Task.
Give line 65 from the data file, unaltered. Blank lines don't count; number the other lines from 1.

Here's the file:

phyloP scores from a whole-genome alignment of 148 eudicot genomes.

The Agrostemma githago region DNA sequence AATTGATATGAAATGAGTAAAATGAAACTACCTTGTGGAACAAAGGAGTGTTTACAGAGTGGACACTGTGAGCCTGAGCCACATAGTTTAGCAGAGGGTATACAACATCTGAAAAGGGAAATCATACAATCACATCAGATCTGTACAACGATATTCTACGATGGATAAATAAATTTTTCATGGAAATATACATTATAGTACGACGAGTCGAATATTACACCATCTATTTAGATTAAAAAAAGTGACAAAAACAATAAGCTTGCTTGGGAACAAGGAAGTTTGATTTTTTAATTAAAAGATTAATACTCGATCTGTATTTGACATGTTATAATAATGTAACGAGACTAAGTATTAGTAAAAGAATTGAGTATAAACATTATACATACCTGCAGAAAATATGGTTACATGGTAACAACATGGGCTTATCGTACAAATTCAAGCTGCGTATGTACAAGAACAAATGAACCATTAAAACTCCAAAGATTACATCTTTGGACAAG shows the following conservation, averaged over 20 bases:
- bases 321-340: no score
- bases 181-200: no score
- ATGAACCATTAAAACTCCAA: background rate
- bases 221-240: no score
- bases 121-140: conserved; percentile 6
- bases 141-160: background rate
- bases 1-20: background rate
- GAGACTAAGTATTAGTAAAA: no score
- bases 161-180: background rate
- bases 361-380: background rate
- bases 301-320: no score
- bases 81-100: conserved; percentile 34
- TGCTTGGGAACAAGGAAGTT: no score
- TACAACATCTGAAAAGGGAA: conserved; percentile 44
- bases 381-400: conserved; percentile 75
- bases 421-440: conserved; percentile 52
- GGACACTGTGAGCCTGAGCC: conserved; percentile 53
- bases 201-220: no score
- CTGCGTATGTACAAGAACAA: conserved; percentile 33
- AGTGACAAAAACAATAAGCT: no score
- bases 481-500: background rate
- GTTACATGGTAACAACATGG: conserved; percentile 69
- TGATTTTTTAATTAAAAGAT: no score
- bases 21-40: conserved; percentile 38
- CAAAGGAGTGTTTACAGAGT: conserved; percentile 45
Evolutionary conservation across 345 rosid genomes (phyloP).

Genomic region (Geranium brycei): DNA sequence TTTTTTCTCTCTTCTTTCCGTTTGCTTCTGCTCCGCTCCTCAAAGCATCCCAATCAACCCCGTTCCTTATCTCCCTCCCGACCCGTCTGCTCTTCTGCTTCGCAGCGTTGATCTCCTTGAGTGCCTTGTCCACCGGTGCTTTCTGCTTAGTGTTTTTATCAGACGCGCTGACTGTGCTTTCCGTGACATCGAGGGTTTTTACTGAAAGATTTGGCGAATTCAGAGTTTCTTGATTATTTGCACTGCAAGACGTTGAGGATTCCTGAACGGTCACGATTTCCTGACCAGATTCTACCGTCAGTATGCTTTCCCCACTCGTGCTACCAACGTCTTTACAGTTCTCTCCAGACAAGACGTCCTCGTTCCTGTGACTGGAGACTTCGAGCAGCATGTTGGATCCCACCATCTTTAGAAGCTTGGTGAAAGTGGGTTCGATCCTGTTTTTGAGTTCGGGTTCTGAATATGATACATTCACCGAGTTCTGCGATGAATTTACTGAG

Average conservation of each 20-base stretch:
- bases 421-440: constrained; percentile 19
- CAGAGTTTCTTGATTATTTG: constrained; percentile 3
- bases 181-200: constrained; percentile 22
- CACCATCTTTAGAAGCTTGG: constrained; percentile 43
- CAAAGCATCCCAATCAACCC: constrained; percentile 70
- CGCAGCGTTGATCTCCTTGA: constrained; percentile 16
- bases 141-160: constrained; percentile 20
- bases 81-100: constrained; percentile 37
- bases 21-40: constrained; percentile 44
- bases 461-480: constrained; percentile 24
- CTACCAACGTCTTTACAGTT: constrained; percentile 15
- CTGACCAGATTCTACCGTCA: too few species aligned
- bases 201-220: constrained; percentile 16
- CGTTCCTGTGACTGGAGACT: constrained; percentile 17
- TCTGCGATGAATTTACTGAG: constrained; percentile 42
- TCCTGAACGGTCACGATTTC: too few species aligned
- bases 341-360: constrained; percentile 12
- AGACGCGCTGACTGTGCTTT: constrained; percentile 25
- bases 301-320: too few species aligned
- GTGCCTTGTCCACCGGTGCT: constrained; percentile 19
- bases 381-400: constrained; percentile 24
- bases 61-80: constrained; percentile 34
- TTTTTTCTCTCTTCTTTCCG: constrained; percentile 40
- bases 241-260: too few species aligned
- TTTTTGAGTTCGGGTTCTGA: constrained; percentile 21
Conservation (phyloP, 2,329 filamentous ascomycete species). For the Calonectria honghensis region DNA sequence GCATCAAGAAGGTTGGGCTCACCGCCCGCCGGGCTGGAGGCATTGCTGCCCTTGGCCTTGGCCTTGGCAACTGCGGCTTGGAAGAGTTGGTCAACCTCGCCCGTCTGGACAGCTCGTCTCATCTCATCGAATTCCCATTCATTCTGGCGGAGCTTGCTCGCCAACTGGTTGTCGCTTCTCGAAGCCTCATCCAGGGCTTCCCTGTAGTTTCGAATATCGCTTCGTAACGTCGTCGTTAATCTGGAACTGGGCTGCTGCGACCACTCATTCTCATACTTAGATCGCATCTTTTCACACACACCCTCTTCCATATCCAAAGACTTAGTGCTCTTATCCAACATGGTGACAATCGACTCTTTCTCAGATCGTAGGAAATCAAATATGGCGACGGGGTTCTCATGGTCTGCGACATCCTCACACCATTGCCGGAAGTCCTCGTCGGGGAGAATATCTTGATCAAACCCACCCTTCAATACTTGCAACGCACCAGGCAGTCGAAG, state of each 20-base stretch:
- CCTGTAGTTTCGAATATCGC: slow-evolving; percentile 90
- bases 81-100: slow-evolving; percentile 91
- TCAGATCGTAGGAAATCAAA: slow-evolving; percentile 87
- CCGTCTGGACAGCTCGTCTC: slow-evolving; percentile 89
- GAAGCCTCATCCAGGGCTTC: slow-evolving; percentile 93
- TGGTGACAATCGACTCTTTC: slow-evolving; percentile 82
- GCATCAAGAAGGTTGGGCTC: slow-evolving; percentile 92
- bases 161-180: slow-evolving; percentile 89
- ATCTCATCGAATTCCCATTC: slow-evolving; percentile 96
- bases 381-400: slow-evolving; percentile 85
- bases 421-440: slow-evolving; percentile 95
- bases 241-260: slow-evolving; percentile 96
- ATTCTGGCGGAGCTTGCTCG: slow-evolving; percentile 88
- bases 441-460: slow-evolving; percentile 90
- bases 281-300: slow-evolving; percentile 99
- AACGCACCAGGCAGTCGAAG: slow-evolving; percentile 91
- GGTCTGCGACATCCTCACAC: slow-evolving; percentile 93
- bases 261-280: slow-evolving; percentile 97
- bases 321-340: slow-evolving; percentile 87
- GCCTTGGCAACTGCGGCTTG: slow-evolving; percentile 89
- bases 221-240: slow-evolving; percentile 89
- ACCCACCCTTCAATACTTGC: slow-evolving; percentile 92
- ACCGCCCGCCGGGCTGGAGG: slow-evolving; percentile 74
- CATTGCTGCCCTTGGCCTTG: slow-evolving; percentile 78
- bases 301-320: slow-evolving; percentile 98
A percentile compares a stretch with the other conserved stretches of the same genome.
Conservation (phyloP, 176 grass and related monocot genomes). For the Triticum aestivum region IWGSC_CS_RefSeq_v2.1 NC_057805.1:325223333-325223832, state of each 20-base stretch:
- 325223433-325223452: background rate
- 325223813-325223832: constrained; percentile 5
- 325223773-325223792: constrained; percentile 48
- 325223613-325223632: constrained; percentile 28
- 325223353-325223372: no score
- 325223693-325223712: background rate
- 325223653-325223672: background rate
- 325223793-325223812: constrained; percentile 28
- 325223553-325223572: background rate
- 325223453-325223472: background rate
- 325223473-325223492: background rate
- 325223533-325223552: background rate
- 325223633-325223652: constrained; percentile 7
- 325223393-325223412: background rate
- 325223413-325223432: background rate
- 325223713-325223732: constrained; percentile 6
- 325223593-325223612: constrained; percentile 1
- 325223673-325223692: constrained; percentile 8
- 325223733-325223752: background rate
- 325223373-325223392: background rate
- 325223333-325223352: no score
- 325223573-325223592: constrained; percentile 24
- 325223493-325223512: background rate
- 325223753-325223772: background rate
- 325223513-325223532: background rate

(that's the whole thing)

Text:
- ATCTCATCGAATTCCCATTC: slow-evolving; percentile 96